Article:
A 60-year-old woman evicted from her home to make way for development of the O Street Market area refused to leave the building and yesterday with the help of friends and neighbors, moved her furniture back into the house.

Leaders among a group of about 100 neighbors and volunteers from private housing organizations said a bulldozer and truck arrived to raze the white brick building at 809 O St. NW. Neighbors and volunteers shouted and screamed in protest, the leaders said, and operators of the two vehicles left the scene within five minutes of their arrivals.

"I will sleep in my house tonight," declared Martha C. Brown, a retired D.C government nurse who owns the house and shares it with two brothers, a niece and an unrelated teen-age girl.

U.S. deputy marshals arrived at the house yesterday morning, served the eviction notice and set all the house hold belongings out on the curb.

Neighbors and volunteers from the Citywide Housing Coalition, Gray Panthers and Metro Coalition gradually assembled during the day. Late in the afternoon, they began returning the furniture to the house.

Mrs. Brown said she received the eviction notice last Friday and was told she had until July 30 to move.

Mrs. Brown said she also retained attorney Harry T. Alexander, a former D.C Superior Court judge, to seek a court order blocking the eviction.

"He said he'd take care of everything," Mrs. Brown said yesterday.

Officials of the housing department and a spokesman for U.S. District Court Judge Aubrey E. Robinson Jr., who authorized the eviction, said yesterday that no restraining order was requested or granted.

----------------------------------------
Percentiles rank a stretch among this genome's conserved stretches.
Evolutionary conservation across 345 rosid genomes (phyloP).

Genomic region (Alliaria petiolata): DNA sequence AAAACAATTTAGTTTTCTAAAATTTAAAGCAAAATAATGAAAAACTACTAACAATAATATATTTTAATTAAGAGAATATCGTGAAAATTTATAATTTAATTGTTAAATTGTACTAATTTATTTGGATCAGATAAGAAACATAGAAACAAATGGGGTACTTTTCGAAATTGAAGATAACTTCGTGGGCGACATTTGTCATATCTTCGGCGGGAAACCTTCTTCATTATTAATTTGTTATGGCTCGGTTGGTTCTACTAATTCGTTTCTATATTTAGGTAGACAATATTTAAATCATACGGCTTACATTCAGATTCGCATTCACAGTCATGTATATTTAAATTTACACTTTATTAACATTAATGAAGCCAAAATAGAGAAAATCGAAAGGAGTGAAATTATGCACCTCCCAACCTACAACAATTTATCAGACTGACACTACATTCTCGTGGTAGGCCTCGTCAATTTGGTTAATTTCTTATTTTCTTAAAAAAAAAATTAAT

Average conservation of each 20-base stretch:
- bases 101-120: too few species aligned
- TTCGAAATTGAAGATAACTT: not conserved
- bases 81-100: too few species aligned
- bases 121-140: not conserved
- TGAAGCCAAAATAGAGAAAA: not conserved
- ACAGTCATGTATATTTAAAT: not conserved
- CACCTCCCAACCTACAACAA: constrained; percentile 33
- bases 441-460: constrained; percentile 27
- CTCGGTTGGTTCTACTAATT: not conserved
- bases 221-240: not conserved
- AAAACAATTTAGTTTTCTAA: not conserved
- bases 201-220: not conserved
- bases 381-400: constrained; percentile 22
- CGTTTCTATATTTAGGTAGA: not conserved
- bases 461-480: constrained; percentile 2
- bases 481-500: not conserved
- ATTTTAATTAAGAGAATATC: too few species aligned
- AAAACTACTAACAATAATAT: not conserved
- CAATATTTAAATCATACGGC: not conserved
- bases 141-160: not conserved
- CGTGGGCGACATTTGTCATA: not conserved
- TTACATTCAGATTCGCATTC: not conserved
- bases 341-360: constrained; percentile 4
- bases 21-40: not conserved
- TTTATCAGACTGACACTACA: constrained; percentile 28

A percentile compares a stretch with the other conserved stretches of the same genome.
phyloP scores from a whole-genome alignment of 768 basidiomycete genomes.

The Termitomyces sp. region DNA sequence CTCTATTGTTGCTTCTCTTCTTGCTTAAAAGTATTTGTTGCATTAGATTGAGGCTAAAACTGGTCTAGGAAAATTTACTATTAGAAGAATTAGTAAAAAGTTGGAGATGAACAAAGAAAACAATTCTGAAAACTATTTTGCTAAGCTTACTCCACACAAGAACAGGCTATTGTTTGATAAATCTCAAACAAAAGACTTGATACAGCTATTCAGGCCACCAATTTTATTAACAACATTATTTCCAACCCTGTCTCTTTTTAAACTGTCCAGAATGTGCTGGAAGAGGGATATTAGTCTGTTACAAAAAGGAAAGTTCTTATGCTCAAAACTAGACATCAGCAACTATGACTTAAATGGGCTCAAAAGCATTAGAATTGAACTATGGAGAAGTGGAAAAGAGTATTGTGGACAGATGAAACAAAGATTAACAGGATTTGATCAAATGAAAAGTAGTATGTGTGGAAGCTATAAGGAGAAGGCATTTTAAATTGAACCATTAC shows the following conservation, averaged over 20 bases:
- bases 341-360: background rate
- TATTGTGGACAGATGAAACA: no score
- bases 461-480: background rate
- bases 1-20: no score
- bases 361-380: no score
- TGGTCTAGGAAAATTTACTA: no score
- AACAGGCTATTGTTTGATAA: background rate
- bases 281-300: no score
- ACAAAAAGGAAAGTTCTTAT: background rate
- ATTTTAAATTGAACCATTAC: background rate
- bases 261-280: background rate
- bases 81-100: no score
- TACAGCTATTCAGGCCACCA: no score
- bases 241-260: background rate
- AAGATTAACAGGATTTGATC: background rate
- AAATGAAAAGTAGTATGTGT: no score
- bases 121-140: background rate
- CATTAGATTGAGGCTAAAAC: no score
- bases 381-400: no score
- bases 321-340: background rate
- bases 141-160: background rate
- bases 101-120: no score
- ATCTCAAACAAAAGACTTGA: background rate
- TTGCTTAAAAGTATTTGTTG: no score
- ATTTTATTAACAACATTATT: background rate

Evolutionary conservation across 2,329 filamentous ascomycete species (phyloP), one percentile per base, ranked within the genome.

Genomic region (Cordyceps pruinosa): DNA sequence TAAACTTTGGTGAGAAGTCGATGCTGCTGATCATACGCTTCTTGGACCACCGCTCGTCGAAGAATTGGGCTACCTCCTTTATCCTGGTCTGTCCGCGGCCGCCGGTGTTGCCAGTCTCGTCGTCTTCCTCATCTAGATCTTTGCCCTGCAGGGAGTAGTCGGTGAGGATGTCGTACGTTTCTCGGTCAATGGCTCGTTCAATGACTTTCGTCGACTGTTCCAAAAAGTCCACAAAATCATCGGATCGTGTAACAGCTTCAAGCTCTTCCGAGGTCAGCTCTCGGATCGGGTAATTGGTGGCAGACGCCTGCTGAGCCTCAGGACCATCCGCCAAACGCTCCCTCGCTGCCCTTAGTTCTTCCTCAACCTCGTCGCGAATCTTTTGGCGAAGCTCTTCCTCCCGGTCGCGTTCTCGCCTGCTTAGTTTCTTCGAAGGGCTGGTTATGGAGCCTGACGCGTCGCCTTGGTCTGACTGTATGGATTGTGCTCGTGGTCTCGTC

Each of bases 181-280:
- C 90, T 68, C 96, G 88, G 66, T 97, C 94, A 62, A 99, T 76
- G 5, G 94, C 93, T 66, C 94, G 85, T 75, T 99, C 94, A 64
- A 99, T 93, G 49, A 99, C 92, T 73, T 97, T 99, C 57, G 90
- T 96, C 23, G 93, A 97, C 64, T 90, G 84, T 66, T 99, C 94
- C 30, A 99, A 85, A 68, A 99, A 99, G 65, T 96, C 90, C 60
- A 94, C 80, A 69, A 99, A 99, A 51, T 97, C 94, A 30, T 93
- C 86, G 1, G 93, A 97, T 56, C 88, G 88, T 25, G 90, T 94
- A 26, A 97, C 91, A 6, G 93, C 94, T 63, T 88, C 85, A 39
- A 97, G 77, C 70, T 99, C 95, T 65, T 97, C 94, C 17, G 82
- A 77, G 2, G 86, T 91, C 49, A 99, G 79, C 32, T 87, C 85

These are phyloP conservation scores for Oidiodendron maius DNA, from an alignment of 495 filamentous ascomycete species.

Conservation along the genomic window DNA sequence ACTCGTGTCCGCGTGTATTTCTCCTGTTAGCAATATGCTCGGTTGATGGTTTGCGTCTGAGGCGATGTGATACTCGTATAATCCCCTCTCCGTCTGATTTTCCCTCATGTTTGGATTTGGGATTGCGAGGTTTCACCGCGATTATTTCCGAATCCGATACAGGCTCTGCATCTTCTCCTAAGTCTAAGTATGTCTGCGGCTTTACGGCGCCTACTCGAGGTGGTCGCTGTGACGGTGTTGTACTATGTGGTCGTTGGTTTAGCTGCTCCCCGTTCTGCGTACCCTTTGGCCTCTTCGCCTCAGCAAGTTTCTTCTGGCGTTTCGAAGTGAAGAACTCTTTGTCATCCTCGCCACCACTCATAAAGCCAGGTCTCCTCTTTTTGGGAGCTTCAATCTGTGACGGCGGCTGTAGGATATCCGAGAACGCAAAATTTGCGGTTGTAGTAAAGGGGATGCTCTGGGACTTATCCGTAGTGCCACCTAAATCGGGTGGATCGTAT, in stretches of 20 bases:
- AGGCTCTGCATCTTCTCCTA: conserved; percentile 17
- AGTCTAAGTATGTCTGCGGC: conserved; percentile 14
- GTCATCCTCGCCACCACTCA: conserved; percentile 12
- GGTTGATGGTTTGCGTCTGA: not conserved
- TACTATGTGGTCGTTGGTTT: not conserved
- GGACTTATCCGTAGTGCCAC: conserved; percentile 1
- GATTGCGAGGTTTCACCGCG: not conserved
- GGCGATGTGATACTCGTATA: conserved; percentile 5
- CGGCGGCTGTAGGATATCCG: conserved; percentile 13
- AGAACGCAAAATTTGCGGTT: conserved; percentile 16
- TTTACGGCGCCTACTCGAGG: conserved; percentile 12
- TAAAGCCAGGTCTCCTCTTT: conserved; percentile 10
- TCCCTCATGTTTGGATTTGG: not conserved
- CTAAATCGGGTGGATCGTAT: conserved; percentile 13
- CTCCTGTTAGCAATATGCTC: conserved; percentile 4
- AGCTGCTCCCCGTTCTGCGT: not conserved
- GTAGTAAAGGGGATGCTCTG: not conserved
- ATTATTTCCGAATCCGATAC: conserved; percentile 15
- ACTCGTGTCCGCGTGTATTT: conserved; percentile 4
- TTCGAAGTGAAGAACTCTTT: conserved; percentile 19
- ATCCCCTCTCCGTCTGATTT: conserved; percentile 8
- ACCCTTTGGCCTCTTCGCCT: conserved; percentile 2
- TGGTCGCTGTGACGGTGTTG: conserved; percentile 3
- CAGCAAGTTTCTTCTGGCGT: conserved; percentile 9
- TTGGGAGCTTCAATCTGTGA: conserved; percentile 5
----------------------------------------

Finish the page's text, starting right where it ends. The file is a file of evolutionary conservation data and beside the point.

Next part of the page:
Alexander could not be reached for comment late yesterday.

The city has sought to acquire Mrs. Brown's property in an effort to assemble parcels of land to the west of the O Street Market for redevelopment.

Mrs. Brown said the city offered her $14,000 for the house and another $15,000 to purchase a new home.

Most of the other houses on Mrs. Brown's block have been torn down, and her home stands conspicuously in what is now an open field of weeds.

She said she has lived in her home since 1956. With her she said, are two brothers - Alfred, 55, a one-legged war veteran and diabetic, and Harry, 56, just released from a hospital after suffering a punctured lung and broken hip.

Also living in the housing are a niece, Martha Anne Brown, 26, and Frances Thompson, about 16.

"Urban renewal has pushed too many poor people around for too long," said Kathy Gannon of the city-wide Housing Coalition" . . . If the city government was really determined to help poor people, they'd be down here offering assistance. All they are about is the damned developers and making money."